One of the reasons I love running is that it gives me long stretches of time alone with my thoughts. I have designed retreats, planned events, and written lots of posts and poetry while thumping along on my training runs and races. Yesterday I completed the Hartford Half-Marathon for the fifth year in a row. Usually finishing races yields some of my trademark Profound Thoughts, but yesterday was an anomaly – a more difficult course added to poorer preparation yielded a distracted and miserable race. Still, there were a few takeaways. What I learned from this race:
1. Spectators never expect you to cheer for them first.
Without going in to great detail, I would like to apologize to the meek young woman in the Boston College sweatshirt who I apparently scared out of her mind. My bad.
2. “The new course moved all the hills to the front of the race” is code for “the first nine miles are hilly as hell!”
So yeah, this course was hilly, and hilly in all the worst areas. We would turn onto a residential street, suddenly be all crunched together, and hill would come up and everyone would change their pace in a different way. Chaos. I honestly don’t know why they even mentioned the hills when they were explaining the new route. What would have just been a more difficult route now feels like a bait and switch since they tried to convince us it was going to be easier. I should admit, some of the blame falls on we runners – did I really think that the run into Asylum Hill between miles 11 and 12 was going to be flat?
3. Sometimes the most trying experiences result in success, not failure.
OK, I know I promised not to get all Profound Thoughts ™ about this, but it can’t be avoided. I was miserable yesterday. Everything hurt. I hadn’t trained enough, I hadn’t done enough hills, my feet, thighs, knees, and hips were all screaming by the mid-point of the race. As I stumbled through Elizabeth Park , what was supposed to be the most beautiful part of the race, I was mad at everyone: myself for not training enough, the people who kept me late at work Friday so I had to miss packet pick up and go in at 6:30 am on race day, those organizers who changed the course, the other runners who kept me from starting off at a comfortable pace, and God for making everything athletic so damn hard for me my whole life. I wanted to show everyone how badly I’d been wronged. I wanted to punish them by failing.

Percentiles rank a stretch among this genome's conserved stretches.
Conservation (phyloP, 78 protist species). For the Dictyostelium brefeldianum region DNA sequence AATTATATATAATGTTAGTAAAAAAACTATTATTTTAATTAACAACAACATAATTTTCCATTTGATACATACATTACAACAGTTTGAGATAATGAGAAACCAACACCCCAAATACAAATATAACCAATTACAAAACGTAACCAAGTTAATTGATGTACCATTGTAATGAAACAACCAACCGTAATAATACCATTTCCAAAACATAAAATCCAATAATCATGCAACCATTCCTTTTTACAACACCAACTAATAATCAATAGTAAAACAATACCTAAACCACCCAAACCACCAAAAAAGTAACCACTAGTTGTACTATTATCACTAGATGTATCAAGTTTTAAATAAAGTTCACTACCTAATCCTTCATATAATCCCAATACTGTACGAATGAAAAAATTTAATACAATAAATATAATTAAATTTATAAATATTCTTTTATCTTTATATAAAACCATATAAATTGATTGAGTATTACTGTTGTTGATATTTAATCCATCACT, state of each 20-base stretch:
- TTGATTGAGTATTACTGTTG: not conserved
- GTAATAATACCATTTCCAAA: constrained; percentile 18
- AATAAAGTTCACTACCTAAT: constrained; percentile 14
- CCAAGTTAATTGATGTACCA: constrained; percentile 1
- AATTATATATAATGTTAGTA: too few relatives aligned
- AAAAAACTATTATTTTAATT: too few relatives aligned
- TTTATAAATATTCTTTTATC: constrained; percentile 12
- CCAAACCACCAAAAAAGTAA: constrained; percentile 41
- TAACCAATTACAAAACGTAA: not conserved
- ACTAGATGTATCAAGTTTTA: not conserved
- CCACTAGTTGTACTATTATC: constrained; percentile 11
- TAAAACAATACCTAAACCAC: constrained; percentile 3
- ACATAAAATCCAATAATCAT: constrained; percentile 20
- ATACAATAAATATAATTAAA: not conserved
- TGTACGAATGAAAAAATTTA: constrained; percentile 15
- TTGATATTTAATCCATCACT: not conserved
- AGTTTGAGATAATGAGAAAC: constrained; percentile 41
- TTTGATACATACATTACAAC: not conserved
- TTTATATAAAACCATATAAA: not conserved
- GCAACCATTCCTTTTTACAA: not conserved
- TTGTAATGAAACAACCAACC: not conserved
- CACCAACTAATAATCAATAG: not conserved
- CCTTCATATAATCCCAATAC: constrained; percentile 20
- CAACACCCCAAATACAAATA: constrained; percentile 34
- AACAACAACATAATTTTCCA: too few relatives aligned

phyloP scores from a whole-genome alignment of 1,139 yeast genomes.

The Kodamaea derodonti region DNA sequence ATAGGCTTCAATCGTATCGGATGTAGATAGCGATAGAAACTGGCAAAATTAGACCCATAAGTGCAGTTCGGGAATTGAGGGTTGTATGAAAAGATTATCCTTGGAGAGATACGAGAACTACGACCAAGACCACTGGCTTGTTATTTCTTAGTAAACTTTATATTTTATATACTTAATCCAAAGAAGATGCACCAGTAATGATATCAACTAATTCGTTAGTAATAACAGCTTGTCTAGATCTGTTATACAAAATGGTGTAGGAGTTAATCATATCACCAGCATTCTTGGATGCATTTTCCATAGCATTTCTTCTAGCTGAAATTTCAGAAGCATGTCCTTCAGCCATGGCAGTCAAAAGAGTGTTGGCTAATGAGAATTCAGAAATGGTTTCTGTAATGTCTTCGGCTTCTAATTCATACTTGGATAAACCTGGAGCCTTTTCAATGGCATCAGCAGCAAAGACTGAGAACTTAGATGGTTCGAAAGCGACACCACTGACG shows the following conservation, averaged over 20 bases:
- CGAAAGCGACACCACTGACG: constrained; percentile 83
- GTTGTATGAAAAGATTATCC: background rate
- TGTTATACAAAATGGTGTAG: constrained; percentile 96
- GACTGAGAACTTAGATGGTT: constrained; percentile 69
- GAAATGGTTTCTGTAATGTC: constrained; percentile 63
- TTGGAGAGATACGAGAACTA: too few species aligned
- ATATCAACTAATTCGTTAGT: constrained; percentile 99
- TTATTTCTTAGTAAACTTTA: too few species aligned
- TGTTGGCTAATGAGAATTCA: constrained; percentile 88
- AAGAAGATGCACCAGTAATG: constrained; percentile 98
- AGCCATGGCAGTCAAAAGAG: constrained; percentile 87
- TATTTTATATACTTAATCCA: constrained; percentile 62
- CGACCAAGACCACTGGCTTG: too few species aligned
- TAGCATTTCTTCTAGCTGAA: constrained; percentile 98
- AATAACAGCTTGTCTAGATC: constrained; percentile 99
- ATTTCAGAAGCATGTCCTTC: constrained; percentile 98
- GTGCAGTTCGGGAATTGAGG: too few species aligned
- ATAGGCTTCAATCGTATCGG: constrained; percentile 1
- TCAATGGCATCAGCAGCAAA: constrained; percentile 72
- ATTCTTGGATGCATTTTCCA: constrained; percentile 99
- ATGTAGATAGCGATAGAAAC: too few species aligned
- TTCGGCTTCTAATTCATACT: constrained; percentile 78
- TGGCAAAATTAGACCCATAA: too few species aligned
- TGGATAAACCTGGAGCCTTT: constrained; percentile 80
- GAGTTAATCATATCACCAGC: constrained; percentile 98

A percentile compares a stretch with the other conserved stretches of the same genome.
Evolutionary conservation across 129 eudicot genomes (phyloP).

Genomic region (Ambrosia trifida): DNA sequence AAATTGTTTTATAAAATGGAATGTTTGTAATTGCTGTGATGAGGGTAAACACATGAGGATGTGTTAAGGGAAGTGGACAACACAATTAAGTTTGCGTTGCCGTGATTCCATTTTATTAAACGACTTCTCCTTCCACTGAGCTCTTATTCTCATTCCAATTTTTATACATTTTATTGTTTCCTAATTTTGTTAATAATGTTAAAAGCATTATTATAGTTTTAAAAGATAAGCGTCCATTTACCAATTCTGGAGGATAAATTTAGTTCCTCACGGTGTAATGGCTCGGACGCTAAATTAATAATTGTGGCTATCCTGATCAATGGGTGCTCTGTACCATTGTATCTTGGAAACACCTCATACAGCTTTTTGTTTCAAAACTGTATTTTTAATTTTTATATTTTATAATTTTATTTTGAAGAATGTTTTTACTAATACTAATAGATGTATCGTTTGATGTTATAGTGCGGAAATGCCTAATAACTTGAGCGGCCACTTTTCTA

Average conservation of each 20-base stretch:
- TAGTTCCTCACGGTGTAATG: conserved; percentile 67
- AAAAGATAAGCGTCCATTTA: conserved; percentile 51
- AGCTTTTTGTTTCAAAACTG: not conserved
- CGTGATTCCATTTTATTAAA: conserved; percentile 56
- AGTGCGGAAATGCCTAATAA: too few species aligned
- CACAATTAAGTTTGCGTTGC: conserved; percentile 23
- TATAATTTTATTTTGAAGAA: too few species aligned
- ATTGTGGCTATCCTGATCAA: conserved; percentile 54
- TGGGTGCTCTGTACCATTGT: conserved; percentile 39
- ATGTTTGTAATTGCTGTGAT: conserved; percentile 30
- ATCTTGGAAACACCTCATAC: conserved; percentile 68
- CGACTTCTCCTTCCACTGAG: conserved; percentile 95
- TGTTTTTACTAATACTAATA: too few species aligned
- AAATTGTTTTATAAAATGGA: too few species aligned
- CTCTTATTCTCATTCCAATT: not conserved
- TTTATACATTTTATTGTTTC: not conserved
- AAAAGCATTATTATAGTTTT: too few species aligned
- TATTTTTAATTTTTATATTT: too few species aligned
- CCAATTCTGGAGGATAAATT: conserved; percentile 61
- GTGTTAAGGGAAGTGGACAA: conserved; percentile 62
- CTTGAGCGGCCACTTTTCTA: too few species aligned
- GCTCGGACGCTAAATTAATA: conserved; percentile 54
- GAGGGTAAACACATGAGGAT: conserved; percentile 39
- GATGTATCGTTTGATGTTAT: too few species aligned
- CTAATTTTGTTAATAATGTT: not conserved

But then I checked my timer. I was making better pace than I ever had, and that tiny part of me that had enough energy to be positive said “don’t waste this by crapping out now”. I did my best to turn my brain off and keep running hard. In the last two years or so I have cut almost a minute off of my mile and my body still doesn’t know what to do with that – it knows it is working harder than it is used to, but also knows it can’t slow down.
I thundered across the finish line without having cried once – quite a feat for me during my most difficult runs. I finally was able to check my time today and it was 20 seconds faster than my time on my last race. Barely a PR, but I’ll take it.
I run because it is hard for me, and when I succeed I know it is not because I am just doing what comes naturally – it is because I am striving to accomplish something in the field that challenges me the most. Sometimes I want an excuse, a reason why I can’t do what I’ve set out to do, and it is tempting to give in to the frustration of not being naturally gifted. Then, just as I think my body and my pride can’t take any more challenge I turn the corner into the park, run through the crowds to the Arch, and have something else of which to be proud.